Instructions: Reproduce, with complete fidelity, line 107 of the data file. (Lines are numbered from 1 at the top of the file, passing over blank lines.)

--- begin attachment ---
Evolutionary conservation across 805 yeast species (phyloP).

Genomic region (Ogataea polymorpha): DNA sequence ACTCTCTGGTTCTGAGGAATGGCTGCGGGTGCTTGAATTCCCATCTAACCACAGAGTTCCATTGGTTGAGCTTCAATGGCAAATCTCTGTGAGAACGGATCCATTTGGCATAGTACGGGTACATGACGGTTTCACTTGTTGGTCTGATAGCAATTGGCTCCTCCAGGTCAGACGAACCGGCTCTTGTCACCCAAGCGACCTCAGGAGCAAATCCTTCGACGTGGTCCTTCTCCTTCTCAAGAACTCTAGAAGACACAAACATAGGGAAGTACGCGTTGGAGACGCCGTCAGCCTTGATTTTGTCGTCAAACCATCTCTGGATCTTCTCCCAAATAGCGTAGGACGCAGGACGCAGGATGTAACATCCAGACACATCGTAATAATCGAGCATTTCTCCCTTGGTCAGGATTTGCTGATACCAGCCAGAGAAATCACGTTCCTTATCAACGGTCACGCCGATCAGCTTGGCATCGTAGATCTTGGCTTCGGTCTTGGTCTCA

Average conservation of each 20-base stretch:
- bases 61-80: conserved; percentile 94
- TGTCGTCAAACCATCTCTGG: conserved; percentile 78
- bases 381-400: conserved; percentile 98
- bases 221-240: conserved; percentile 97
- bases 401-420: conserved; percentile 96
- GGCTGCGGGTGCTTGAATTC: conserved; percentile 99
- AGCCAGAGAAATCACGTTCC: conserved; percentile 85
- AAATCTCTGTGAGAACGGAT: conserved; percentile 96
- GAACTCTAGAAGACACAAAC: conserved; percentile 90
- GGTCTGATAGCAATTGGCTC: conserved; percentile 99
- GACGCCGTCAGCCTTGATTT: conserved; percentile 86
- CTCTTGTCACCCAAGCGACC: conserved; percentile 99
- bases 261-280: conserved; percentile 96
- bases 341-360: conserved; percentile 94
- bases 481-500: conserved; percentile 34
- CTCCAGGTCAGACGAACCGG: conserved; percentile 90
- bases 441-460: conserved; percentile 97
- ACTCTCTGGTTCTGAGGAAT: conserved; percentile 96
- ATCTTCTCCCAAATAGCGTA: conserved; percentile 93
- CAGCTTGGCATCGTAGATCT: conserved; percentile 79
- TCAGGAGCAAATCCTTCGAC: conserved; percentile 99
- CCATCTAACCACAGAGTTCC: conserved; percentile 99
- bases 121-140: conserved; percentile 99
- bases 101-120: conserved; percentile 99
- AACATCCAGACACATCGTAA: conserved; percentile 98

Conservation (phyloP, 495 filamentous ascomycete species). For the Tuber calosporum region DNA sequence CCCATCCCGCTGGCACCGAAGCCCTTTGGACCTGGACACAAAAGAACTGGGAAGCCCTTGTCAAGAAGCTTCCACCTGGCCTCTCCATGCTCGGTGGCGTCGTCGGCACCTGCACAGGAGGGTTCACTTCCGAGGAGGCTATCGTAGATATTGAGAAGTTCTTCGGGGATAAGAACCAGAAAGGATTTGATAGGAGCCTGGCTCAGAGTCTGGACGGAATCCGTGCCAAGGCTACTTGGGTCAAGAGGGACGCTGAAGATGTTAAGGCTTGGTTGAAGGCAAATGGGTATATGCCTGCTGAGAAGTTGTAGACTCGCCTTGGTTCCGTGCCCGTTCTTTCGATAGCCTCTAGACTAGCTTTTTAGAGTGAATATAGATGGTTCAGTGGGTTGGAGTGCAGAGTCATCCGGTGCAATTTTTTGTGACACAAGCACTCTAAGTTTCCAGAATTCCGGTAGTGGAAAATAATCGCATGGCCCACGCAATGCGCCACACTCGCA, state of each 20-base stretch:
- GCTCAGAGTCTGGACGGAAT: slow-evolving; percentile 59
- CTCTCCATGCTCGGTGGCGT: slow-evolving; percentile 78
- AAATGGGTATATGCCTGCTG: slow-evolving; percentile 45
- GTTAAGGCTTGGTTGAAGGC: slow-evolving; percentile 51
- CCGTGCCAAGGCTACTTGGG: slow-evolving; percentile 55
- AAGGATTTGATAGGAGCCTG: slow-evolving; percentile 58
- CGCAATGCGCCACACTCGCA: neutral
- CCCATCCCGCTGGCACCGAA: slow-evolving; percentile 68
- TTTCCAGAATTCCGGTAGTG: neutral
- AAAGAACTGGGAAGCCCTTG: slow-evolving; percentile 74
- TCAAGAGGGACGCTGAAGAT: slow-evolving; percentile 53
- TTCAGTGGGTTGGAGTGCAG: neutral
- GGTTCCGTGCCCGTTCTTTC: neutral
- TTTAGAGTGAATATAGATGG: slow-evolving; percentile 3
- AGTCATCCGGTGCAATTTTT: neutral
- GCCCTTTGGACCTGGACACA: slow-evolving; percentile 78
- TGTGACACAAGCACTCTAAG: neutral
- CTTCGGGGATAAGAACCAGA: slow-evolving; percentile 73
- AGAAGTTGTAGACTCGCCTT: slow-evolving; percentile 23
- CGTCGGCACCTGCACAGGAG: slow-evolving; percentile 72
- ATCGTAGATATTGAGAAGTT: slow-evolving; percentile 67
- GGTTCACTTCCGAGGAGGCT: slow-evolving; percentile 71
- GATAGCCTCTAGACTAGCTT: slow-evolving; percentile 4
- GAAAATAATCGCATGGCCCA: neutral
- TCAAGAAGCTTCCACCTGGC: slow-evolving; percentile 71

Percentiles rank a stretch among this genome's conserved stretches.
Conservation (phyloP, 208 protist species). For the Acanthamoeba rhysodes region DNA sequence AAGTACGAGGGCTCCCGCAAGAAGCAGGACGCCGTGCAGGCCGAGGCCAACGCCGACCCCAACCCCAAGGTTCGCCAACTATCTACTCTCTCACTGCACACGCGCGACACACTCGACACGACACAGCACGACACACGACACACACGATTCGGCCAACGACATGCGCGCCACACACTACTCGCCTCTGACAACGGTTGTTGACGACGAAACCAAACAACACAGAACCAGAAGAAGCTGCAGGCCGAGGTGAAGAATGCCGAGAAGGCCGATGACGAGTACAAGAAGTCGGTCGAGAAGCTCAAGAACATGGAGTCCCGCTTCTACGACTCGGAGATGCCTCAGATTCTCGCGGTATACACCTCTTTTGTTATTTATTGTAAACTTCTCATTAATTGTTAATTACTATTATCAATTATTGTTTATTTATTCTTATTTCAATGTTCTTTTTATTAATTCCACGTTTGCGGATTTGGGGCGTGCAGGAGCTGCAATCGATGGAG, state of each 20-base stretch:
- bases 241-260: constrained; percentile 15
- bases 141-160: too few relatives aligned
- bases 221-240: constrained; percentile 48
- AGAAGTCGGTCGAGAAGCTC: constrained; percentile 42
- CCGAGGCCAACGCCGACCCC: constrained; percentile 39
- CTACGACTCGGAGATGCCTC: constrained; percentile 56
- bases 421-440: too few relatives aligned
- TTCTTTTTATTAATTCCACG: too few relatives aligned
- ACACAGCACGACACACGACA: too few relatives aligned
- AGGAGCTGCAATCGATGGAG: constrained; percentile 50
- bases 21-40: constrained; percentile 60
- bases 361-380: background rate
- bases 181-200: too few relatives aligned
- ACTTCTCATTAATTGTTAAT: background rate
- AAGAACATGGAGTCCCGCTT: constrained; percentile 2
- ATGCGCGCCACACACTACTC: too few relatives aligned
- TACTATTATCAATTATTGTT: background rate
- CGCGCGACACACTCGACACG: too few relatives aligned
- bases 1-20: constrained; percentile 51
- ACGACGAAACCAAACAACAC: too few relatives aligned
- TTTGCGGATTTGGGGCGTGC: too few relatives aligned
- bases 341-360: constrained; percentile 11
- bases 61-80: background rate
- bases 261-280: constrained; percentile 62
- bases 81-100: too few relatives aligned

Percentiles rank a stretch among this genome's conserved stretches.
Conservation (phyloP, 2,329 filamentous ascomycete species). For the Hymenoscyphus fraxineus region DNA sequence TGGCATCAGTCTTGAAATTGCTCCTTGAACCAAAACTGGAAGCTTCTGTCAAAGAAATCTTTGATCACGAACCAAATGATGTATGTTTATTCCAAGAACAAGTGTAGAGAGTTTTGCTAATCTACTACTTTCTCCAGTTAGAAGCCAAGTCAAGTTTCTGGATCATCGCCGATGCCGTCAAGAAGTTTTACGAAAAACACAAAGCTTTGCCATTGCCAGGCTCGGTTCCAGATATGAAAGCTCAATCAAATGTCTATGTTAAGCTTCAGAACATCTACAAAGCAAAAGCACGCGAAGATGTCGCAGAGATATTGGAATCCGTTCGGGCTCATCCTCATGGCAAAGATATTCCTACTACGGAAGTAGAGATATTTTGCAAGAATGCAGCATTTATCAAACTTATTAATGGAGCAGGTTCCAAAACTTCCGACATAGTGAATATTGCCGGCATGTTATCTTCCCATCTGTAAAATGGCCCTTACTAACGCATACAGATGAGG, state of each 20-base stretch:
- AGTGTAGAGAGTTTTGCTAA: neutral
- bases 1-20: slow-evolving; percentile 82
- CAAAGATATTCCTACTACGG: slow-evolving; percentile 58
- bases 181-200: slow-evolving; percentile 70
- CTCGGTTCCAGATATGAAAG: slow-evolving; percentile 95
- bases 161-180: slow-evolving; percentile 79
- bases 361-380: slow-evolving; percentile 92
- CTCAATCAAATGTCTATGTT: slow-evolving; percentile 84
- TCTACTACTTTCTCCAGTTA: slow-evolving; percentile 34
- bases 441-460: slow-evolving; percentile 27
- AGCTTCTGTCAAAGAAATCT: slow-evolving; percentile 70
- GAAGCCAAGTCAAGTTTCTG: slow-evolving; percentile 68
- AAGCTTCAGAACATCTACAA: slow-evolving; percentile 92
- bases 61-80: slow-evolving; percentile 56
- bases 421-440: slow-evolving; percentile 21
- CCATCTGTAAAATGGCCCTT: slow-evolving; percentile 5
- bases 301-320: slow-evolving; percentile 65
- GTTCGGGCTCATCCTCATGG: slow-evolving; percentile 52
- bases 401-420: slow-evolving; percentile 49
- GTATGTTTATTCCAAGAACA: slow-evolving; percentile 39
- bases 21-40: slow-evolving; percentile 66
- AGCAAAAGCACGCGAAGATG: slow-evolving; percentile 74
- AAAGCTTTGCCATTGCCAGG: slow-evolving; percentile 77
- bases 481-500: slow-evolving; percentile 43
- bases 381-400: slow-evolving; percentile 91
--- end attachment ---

- bases 481-500: slow-evolving; percentile 43